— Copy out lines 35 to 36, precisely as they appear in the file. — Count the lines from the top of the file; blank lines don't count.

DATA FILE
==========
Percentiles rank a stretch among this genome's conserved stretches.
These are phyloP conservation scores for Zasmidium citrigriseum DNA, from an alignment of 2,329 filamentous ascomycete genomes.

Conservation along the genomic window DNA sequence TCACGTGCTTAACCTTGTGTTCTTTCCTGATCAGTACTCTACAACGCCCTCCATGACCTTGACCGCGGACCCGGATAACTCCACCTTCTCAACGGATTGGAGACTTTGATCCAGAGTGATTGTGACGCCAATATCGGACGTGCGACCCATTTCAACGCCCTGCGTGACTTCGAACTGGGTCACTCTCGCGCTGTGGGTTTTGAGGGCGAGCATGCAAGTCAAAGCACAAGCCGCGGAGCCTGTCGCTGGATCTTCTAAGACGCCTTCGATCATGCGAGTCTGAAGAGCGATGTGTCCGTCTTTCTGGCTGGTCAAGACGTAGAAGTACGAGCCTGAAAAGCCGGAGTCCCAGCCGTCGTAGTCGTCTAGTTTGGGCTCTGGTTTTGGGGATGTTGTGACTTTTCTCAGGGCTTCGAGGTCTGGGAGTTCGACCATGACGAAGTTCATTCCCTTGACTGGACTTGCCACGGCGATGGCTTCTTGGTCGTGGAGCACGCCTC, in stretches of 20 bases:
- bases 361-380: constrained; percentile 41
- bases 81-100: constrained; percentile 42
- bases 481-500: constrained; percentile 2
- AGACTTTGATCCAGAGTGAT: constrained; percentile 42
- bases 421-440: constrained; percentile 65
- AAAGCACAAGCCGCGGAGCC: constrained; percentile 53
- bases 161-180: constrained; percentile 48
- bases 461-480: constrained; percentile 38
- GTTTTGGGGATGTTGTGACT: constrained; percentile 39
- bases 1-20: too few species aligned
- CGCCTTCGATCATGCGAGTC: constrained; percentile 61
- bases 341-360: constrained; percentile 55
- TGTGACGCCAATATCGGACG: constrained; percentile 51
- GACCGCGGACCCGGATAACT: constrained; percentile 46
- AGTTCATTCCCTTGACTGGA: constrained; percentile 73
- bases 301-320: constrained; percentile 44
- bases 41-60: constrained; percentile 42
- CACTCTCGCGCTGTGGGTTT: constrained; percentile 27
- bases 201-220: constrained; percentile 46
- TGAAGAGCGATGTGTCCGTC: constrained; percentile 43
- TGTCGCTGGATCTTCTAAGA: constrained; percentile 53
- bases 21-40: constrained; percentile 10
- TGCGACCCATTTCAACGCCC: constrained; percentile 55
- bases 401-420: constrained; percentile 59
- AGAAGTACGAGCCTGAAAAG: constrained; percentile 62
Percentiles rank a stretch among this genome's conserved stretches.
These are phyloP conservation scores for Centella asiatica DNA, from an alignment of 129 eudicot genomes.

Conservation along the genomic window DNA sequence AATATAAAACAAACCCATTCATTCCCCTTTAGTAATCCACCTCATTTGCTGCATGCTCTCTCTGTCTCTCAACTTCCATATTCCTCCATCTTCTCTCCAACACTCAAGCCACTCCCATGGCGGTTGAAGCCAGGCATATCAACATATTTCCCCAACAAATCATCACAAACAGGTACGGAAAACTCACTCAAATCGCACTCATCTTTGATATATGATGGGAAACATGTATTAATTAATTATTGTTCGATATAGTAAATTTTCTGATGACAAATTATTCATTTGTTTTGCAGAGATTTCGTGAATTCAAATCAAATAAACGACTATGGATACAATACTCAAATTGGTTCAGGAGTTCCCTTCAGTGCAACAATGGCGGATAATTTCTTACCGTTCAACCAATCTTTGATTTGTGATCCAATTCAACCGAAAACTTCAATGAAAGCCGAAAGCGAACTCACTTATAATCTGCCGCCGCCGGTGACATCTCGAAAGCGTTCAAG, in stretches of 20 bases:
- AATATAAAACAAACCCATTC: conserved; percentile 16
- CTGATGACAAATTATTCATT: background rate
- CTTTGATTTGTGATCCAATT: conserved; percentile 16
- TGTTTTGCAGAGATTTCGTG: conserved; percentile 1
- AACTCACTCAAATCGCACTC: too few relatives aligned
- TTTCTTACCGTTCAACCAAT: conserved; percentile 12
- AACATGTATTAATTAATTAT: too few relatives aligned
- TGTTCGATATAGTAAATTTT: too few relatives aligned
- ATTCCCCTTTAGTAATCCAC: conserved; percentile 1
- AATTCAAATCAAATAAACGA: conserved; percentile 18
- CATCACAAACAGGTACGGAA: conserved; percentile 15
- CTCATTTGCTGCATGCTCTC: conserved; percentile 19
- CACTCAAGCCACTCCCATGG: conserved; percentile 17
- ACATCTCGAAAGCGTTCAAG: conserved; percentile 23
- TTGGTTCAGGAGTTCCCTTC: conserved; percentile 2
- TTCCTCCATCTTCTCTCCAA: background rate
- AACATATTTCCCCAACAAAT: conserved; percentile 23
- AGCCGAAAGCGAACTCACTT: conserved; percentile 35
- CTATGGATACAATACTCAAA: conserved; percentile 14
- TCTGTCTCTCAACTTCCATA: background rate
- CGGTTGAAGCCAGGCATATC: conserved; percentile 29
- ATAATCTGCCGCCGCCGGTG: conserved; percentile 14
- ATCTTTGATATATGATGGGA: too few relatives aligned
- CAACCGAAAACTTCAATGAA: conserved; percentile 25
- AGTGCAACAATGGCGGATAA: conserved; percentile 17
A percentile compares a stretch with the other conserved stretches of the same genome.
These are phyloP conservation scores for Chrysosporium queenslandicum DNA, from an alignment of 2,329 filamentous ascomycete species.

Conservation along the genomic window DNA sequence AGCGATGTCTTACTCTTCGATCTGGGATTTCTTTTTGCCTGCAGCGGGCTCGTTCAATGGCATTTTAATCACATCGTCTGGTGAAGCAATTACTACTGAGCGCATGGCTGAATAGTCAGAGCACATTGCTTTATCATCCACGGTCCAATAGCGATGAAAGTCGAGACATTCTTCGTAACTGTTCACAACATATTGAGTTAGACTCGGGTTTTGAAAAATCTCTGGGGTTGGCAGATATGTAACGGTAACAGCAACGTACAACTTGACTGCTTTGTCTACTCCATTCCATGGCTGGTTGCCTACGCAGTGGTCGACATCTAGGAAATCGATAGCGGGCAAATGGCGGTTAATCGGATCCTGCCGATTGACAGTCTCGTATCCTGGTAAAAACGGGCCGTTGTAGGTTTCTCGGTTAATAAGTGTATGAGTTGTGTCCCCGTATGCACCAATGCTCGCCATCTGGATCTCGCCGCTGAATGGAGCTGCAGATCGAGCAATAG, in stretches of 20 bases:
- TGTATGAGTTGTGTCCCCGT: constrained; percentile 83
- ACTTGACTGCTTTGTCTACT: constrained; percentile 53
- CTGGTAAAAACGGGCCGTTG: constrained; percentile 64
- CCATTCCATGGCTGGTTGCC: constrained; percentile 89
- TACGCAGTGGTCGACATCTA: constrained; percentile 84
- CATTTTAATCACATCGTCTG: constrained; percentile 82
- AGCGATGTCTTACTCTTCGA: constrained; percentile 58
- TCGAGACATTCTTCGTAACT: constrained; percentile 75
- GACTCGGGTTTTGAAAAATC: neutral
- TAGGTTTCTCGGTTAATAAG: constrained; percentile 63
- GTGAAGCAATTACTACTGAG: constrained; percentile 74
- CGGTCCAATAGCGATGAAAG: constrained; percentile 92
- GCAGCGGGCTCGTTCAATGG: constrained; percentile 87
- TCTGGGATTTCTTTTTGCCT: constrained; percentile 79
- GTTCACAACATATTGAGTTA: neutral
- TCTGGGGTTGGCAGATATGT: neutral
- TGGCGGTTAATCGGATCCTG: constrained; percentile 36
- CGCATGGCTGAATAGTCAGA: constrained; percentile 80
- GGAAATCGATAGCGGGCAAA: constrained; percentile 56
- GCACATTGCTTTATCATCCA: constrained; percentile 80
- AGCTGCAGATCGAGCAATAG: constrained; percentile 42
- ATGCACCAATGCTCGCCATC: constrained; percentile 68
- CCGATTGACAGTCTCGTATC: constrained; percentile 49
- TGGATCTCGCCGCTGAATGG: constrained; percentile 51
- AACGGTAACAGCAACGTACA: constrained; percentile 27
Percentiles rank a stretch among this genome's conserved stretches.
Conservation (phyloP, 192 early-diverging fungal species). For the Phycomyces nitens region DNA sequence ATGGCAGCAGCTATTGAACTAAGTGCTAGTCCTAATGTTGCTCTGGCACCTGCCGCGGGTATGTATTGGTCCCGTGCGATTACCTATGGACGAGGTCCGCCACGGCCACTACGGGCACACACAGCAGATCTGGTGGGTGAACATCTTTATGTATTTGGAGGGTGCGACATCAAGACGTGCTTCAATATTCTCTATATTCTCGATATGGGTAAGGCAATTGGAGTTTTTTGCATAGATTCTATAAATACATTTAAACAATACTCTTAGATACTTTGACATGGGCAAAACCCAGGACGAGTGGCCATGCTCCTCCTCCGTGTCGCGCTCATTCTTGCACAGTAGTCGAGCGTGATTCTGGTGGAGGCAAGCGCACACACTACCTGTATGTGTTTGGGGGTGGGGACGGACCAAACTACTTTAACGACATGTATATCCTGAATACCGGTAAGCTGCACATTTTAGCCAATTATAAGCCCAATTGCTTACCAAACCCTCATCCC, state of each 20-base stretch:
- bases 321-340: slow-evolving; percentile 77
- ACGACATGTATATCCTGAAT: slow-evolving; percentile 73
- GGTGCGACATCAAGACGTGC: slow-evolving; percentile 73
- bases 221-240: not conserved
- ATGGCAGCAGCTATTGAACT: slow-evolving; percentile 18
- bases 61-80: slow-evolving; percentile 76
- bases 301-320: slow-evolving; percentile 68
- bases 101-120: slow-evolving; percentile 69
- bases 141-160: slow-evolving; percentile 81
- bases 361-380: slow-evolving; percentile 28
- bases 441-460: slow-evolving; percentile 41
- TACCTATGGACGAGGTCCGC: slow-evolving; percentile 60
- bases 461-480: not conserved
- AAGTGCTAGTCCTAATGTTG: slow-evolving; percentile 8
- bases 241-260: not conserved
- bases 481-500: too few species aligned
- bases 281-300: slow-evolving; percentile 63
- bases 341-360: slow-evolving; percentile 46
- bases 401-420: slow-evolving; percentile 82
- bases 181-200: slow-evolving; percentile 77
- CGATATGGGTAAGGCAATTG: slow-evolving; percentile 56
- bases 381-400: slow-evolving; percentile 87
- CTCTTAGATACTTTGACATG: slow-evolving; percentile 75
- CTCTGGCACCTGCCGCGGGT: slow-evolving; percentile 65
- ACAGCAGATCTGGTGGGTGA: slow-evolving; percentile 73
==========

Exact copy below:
- TGTTTTGCAGAGATTTCGTG: conserved; percentile 1
- AACTCACTCAAATCGCACTC: too few relatives aligned